About this project

GeoLINK’s ecology and engineering consultants work with NSW Department of Planning, Industry and Environment (DPIE) and Port Stephens Council to find solutions to minimise koala deaths from vehicle strike.

Local koala population threatened
The Port Stephens local government area is home to one of the state’s largest Koala populations. Unfortunately, it also had the third highest number of Koala casualties on roads during spring 2019 behind the Lismore and Byron Bay local government areas.*

Despite already having a number of mitigation strategies in place, it was evident they were having little effect to improve the casualty statistics.

NSW DPIE Biodiversity and Conservation Division, supported by Port Stephens Council engaged GeoLINK to assist with identifying more effective mitigation strategies to reduce Koala deaths from vehicle strikes.

Existing mitigation strategies no longer working
Extensive signage across the Port Stephens Shire warning drivers to slow down and to be Koala aware was having limited impact on reducing the number of Koala fatalities and injuries due to vehicle strike.

Increased measures such as signage displaying fatality counts were also used to provide emotional triggers to drivers. Yet driver complacency and speed meant this signage was not having the desired effect to minimise Koala deaths.

Port Stephens Council was faced with the realisation it’s very difficult to influence drivers to reduce their vehicle speed. Alternative solutions were needed

Project focus
GeoLINKs team focused on Port Stephens Drive, a hot spot that ranked in the top two worst Koala vehicle strike roads in the state. It’s a main arterial road that directs many vehicles on the Port Stephens peninsula into the developed urban and industrial areas.

This location posed a number of challenges for the GeoLINK team:

  • the high volume of vehicle traffic using the road
  • mixed adjacent land uses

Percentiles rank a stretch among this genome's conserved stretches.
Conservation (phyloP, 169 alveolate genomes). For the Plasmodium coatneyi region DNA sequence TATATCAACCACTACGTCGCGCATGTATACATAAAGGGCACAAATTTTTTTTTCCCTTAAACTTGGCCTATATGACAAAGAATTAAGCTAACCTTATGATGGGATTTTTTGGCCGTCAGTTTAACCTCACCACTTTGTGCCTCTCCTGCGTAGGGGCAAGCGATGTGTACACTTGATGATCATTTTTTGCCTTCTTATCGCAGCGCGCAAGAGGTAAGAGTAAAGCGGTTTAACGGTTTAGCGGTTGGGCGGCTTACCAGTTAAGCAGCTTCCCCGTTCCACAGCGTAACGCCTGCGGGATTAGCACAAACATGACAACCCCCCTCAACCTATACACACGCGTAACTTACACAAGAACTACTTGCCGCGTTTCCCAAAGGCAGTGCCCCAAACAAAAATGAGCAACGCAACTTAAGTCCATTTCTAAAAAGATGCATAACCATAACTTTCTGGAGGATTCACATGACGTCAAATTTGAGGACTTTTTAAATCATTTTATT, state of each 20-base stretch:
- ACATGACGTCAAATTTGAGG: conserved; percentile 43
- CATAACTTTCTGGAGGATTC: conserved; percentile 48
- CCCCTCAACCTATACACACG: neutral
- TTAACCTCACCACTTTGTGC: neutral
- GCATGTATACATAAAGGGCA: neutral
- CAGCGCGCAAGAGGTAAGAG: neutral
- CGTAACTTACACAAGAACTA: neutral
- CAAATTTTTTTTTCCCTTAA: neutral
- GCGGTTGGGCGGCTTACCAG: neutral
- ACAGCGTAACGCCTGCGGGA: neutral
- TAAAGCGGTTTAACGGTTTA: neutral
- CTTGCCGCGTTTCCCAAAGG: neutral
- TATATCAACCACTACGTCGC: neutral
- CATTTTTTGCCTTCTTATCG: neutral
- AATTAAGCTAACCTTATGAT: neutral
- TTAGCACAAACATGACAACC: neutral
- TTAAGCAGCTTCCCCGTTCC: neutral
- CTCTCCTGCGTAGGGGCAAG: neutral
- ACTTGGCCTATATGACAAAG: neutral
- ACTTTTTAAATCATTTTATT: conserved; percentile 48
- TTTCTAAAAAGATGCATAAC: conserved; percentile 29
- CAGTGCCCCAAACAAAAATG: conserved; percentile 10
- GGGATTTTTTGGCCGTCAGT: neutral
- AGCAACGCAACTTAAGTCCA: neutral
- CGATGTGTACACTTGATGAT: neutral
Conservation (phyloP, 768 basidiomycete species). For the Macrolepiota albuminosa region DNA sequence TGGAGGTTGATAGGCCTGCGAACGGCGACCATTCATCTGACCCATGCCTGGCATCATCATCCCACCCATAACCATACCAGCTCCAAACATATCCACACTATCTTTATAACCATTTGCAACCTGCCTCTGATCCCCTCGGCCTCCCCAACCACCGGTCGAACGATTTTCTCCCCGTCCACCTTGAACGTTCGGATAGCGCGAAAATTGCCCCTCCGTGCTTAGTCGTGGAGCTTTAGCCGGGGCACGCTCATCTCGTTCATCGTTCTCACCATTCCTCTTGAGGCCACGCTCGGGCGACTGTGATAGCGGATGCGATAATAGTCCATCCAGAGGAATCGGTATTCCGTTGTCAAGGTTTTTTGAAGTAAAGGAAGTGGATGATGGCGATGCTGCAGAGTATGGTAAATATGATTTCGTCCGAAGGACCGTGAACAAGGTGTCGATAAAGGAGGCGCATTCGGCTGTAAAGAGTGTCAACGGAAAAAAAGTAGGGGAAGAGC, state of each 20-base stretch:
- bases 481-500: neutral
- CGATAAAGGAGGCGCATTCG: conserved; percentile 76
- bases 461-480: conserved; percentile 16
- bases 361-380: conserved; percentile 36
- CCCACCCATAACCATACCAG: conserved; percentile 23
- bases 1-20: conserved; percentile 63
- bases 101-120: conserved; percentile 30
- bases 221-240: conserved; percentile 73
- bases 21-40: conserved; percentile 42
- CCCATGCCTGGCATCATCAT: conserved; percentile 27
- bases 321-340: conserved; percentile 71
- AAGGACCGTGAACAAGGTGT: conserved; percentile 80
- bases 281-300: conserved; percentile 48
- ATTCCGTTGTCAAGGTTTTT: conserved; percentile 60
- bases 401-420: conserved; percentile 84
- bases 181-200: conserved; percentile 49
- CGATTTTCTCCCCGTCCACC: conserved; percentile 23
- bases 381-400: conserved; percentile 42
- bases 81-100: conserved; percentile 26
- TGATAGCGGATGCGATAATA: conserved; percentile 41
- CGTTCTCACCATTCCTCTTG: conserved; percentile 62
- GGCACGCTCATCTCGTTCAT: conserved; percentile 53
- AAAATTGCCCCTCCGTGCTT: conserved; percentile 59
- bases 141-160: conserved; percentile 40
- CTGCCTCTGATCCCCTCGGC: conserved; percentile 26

• the road is surrounded by core Koala habitat and crosses a koala corridor (a main thoroughfare for movement).

GeoLINK identified a number of key contributors to the high casualty rates.
Vehicle speed
With speed limits for the most part along Port Stephens Drive being 80km/hr the ability of drivers to react and avoid collision is minimal.
Time of year
Koala vehicle strikes mainly occur between July and November. This coincides with Koala mating season when males are actively moving around the landscape in search of new territory and mates.
Time of day
Koalas are most active in the early morning and evening when they’re more likely to cross roads when there are low-light conditions at dawn and dusk.
Driver visibility
Narrow road shoulders, steep batters and turns along with roadside vegetation along Port Stephens Drive can affect driver visibility and their ability to see Koalas on the road.
Traffic Volume
Port Stephens Drive has become increasingly busier. The number of vehicle strike increases accordingly with increasing traffic volume.

Expertise in environmental management
GeoLINK brought their expertise in environmental management to the fore with this project. Multi-disciplinary input was needed.

Expertise in ecology, environmental assessment, road engineering and traffic management were all provided by GeoLINK for the successful delivery of this project. Our holistic approach not only provided reassurance to the client it also meant the project was delivered on-time and on-budget.

Effective solutions
The challenge was to find effective mitigation strategies that would effectively reduce casualties yet still allowed the koalas to move through their natural, designated corridors.

Following investigative assessment of the interacting wildlife and human landscape, the GeoLINK team recommended two key mitigation strategies:

Exclusion fencing
The fencing serves two purposes. It prevents the Koalas from entering the busy road, which posed such a threat. It also guides the koalas toward safe crossing points.

Culvert underpasses
Exclusion fencing guides the Koalas to culvert underpasses that have been specifically developed for koalas to cross Port Stephens Drive safely.

Other strategies included over-road crossing zones in locations with existing or proposed speed limit reductions. This creates a sense of place to increase driver awareness and manage vehicle speed. It included:

  • street lighting
  • dynamic signage
  • rumble strips
  • road painting

Underpinned by government framework
The NSW government is committed to stabilising and subsequently increasing the number of Koalas in the wild. With $44.7 million committed to support the implementation of the NSW Koala Strategy, opportunity exists for effective mitigation solutions to be implemented more widely across the state.

GeoLINK is proud to have partnered with NSW DPIE and Port Stephens Council. Port Stephens Council’s commitment to koala conservation places them as leaders in the race to safeguard Koalas against the many threats they are facing.

Get in touch to find out more about environmental and conservation mitigation strategies.

*Source: NSW OEH 2019


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